As members of different delegations observed, ‘substantive discussion in small groups’ gave them ‘the opportunity to stand back from our position for a moment, to listen to the problems of the others involved, to measure the magnitude of our differences, and to exchange ideas on possible approaches to a solution’… this ‘informal process’ held the promise of ‘real engagement’ and ‘creative discussions’.

I spent hours in G-7 meetings and then hours in a G-30, followed by more hours in a G-153 [the entire WTO membership] in order to explain to the G-30 what the G-7 had done, and to the G-153 what the G-30 had done.

Pascal Lamy, Director-General, WTO, 2005-2013
Nicolas Lamp, ‘The receding horizon of informality in WTO meetings’, 2017

Bargaining generally occurs backstage where the actors are free to vary from their public role or the explicit demands of their constituencies. To arrive at a working consensus will require flexibility that audience awareness, involvement, or reaction would inhibit because the parties need to feel one another out, make offers and counter-offers, and be friendly when perhaps they are supposed to be hostile. While many of these arrangements are eventually to be made public, and require ratification, many also are to remain private as they involve illegal acts, role conflicts, or contingent activities.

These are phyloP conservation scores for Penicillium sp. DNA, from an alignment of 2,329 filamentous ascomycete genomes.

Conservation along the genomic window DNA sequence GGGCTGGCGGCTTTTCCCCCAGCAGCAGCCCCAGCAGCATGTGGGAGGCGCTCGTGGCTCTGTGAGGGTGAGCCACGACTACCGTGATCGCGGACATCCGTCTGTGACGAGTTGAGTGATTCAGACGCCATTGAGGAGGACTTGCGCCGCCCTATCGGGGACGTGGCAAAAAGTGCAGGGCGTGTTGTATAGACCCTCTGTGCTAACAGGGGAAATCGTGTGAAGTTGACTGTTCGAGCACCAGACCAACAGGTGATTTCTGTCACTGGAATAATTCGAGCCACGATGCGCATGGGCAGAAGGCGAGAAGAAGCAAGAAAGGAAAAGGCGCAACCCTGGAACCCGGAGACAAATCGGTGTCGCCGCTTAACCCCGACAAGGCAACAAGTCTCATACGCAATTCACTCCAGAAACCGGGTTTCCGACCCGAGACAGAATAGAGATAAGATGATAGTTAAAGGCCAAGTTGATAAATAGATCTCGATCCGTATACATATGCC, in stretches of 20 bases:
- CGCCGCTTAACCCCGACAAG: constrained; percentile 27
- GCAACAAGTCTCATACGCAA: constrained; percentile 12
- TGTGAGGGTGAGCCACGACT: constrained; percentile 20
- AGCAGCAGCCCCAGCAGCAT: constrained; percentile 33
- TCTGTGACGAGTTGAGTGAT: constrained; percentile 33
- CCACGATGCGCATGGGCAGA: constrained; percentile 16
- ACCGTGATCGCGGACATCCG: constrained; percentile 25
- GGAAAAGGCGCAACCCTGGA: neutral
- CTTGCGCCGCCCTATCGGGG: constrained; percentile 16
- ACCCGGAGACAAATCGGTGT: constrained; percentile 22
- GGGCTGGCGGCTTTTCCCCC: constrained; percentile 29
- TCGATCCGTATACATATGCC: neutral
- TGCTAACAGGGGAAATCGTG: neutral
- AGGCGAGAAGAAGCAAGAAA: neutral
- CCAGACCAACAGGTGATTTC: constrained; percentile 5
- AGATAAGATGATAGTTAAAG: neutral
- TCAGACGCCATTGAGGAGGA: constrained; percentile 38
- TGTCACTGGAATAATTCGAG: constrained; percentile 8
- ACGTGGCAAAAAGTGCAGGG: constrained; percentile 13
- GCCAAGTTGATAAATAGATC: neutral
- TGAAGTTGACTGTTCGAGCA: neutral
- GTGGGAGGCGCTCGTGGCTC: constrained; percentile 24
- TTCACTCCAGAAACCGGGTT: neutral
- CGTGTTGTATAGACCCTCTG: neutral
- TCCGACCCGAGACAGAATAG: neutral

Peter Hall, ‘A symbolic interactionist analysis of politics’, 1972

Some of the work of the meeting is done in its margins, in the corridor before or after a more formal meeting, or in the queue for coffee. In Marc Geddes’s study of parliamentary committees, ‘before an evidence-session begins, MPs will chat and gossip; afterwards, it is possible to overhear Members (and staff) say things like, ‘Can I grab you for a moment?’, which will lead to impromptu discussions and decision-making’.